In the context of the Rural Researchers’ Meeting, we organised a discussion on the theme of Happy in the Countryside – Developing shrinking areas. The panel provided insights into what good living in the countryside is, what future prospects are in the countryside and what action is needed in shrinking areas to support good living in the future.
The Rural Researcher Meeting brought together around a hundred rural researchers and developers for a two-day event in Ähtäri from 22 to 23 August. The event was organised by the Finnish Society for Rural Research and Development MUA celebrating its 20th anniversary.
The theme of shrinking regions in MDI is close to us and current in many different projects, including: In the evaluation of our Leader activities in cooperation with the Ruralia Institute. Our expert Samuli Manu started the panel discussion with a brief overview of his own interpretations of the preliminary findings of the evaluation.
“Strengthening the democratic characteristics of Leader and ensuring that all groups receive an adequate level of funding will contribute to the potential of Leader to support a good life in rural areas,” said Manu.
The panel consisted of development planner Tuija Takamäki from Leader Suupohja, Mayor Sami Gustafsson from Vimpeli municipality, Dr. Marko Nousiainen from THL’s Equality and Inclusion Unit and Dr. Kaisa Lähteenmäki-Smith from MDI. The panellists were led by Aleksi Koivisto.
The government programme of Antti Rinne, especially the rural part, was an important topic of discussion. The programme contains a lot of promises and overall it looks quite good from a rural point of view. The government’s objective is to develop the whole of Finland. However, it is unclear who, in practice, will ultimately deliver on these promises.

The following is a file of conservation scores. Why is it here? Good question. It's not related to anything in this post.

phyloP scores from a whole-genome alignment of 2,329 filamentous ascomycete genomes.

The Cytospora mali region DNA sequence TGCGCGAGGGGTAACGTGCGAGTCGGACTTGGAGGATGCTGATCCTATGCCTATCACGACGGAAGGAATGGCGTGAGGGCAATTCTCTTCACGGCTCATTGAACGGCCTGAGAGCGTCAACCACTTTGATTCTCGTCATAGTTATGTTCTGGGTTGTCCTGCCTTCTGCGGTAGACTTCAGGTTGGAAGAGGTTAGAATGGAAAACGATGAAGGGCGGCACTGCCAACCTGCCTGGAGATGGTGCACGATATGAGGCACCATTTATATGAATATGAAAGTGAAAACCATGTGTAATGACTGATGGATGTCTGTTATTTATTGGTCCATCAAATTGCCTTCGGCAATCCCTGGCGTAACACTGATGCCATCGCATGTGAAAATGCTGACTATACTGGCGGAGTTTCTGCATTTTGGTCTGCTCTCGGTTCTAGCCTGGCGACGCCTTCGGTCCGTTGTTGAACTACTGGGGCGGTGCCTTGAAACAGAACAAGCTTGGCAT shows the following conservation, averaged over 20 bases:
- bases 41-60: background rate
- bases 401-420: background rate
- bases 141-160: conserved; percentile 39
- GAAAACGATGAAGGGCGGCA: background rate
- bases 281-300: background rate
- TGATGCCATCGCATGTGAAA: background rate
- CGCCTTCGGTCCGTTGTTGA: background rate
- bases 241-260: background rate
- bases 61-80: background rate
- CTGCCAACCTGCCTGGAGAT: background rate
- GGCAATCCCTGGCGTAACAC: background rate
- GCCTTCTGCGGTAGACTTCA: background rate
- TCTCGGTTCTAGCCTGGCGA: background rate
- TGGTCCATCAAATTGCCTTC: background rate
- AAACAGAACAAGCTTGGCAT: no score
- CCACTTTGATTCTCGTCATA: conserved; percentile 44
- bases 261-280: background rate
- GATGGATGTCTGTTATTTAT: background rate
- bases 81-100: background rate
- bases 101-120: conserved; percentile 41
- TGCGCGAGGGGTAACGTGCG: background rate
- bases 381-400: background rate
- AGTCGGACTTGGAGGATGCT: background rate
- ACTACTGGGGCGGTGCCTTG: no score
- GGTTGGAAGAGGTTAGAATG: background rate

Rural vitality was considered from both traditional and new perspectives. People do not simply live to work, the ’good life’ can also be a legitimate goal alongside economic and employment development. The big question is whether general critical prerequisites exist for a good life or is it ultimately a subjective experience.
In the context of demography, the subject of immigration raised significant debate. From the point of view of the workforce, the panel highlighted work-related immigration – which is essential for the future of Finland as a whole and international networking – which is important. Critical voices were also heard: does everything, like population, need always to grow?
The rural-urban relationship led to a debate on the strengths of the countryside, highlighting the nature and the tourism-based opportunities it offers. In the future, nature and local tourism trends could be utilised even more than is currently the case. Wonderful places to discover and exciting activities to try exist all over Finland even in small municipalities and villages. Importantly, these opportunities can best be advertised and productised through ‘storytelling’.
Access to education, especially higher education, was seen as a key factor in the relationship between cities and rural areas. In this sense, the countryside is partly dependent on cities. The need for educated people exists everywhere in Finland. Indeed, access to education remains a key conditions for vitality in different areas. Moreover, the division into rural and urban areas is not schematic in the sense that people continue to transit these increasingly imaginary boundaries between urban and rural life on a daily basis for work purposes.
All in all, the panellists’ discussion was lively, the audience was engaged and in the end, our time came to an end – the debate could have gone on and on. In retrospect, the panel showed that the discussion is very easily rooted in the traditional concepts of vitality, even though the intention is to frame the phenomenon in a new way. However, based on the good feedback from the event, there is clearly a demand for alternative perspectives and we intend to continue our work on shrinking areas and the ‘good life’ concept.